Just because Eddie House misses a few 3-pointers doesn’t mean he’s not going to take the next one. Or two.
Or five. Or six.
House is a shooter. That’s what he’s done throughout his nine-year NBA career, and that’s what he’s going to keep doing whenever he gets the chance. He knows if he stops, his time on the court will be limited. He knows the best way to prove he can still do it is to take those shots over and over again.
“If you’re getting open looks, you’ve got to continue to take the shot,” he said. “You can’t make the next one if you don’t take the next one.”
It’s called a shooter’s mentality. All 3-point specialists have it. You can compare it to a gambler at the blackjack table. Ultimately, the odds of success are against you — even a dead-eye like House shoots at only a 37.9 percent career clip on treys — but the shot is a high-stakes game, and the payoff is high.
“You’ve got to keep shooting, man,” he said. “It only takes one. You hit one, and you might make three, four in a row.”
For the Celtics early this season, the house has taken the House on most occasions. He hit on only 11-of-45 3-point attempts through Monday (a glaring 24.4 percent). He appeared to be shaking his season-long slump with a 3-for-7 night in a 13-point effort off the bench against the Nuggets on Nov. 14, but regressed the next night in Milwaukee when he missed five of six treys.
But no fears, at least from his end. His 20 3-point attempts over three games heading into Tuesday is proof House is not gun-shy.
“You’ve got to keep preparing yourself and doing what you’re doing,” he said. “I don’t think I’m doing anything different than I was in the preseason when I was knocking them down [21-of-43 in eight games]. It’s just one of those stretches, and it just happens to be at the beginning of the season.”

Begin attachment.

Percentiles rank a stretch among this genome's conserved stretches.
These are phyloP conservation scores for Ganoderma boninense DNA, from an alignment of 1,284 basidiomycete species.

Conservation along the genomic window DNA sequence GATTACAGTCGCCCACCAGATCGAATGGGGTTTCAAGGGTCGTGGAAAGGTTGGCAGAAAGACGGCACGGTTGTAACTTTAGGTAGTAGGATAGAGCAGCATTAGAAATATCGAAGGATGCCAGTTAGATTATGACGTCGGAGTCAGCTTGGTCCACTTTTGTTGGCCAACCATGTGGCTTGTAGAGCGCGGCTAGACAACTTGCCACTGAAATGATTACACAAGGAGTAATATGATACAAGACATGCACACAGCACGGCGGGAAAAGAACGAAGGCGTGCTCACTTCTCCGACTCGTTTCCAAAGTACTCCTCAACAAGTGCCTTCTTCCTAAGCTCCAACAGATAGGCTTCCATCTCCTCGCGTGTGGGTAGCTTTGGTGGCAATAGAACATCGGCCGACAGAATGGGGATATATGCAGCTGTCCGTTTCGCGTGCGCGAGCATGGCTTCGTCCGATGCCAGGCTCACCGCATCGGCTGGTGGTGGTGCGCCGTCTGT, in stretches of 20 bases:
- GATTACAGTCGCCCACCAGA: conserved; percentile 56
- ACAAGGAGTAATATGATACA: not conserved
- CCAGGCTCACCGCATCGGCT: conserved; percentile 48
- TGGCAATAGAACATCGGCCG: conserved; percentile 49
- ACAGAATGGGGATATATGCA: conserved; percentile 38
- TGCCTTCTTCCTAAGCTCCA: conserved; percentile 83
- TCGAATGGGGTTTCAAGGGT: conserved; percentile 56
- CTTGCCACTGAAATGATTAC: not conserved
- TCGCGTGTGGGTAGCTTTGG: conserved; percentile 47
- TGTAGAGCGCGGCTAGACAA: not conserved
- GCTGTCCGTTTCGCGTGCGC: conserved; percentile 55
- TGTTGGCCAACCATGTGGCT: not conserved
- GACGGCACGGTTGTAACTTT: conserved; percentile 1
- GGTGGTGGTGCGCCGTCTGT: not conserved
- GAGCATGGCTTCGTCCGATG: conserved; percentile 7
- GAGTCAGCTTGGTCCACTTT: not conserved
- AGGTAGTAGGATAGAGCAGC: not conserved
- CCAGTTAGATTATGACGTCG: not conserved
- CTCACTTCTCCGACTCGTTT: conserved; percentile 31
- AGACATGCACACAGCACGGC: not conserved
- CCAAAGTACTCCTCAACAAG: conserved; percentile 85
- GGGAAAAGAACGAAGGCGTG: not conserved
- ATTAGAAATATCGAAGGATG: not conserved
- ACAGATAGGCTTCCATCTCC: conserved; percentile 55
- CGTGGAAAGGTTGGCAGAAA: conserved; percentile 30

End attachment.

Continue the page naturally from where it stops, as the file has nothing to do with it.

House said all shooters go through it at some point during the season — it’s just that he hasn’t had the time for his shooting percentage to sustain such a hit.
“Usually, it’s in the middle of the year when I have a little stretch,” he said. “But my percentage is already up. So if I’m at 44 percent, and it gets knocked down to 42 percent, it’s not a big difference. But right now [24.4] percent looks crazy.”
Marksman teammate Ray Allen’s 30.8 percent looks just as bizarre considering it is from the fingertips of the second-leading 3-point shooter in NBA history. As a team, the Celtics were at 30.6 percent through the weekend, sixth worst in the NBA.
“We’re not trying to miss them,” House said. “We’re trying to make every one. We’ve been shooting a low percentage. But we’ll get it back.”
After extensive minutes together in preseason, the reserves were a strength in the first few games of the regular schedule. But as the second unit became inconsistent over the past week, Celtics coach Doc Rivers looked for some consistency out of the reserve who spent last year’s playoffs consistently out of the picture.
Forgotten man Brian Scalabrine was first off the bench and responded with five points in 13 minutes Nov. 15 in Milwaukee.
“Scal does what he does and he does his role,” Rivers said of the move. “Before the [Bucks] game I talked to our players about getting back to their role. The reason I put Scal in there first is that, of all our guys, he will do what I ask of him on the floor. I thought he did it well.”
Top draft pick J.R. Giddens has been dispatched to Salt Lake City and the NBA Developmental League. He handled it well, but the move drew a mixed reaction from fellow rookie Bill Walker, who survived the demotion — at least for now.
“We all want to be on this level playing for the Boston Celtics,” said Walker, who has played just under five minutes over two games in his NBA career. “When he got sent to the D-League, it sent a message that we’re young guys, we haven’t proven enough to be a key member of the team yet.”
Giddens expressed some eagerness to get court time in Utah, but Walker isn’t so anxious to join him in the NBDL.
“I’d rather not,” he said. “I think I’ve shown some things to the powers that be that I do deserve to be here.”
Scott Souza covers the Celtics for OT and can be reached at email@example.com
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This week's OT cover
OT beat writersMaureen Mullen brings you Red Sox information and insights.
Tom Wilcox covers the Patriots.
Scott Souza is all over the Celtics.
Danny Picard is on the ice with the Bruins.
Mike McDonald takes a look at the humorous side of Boston sports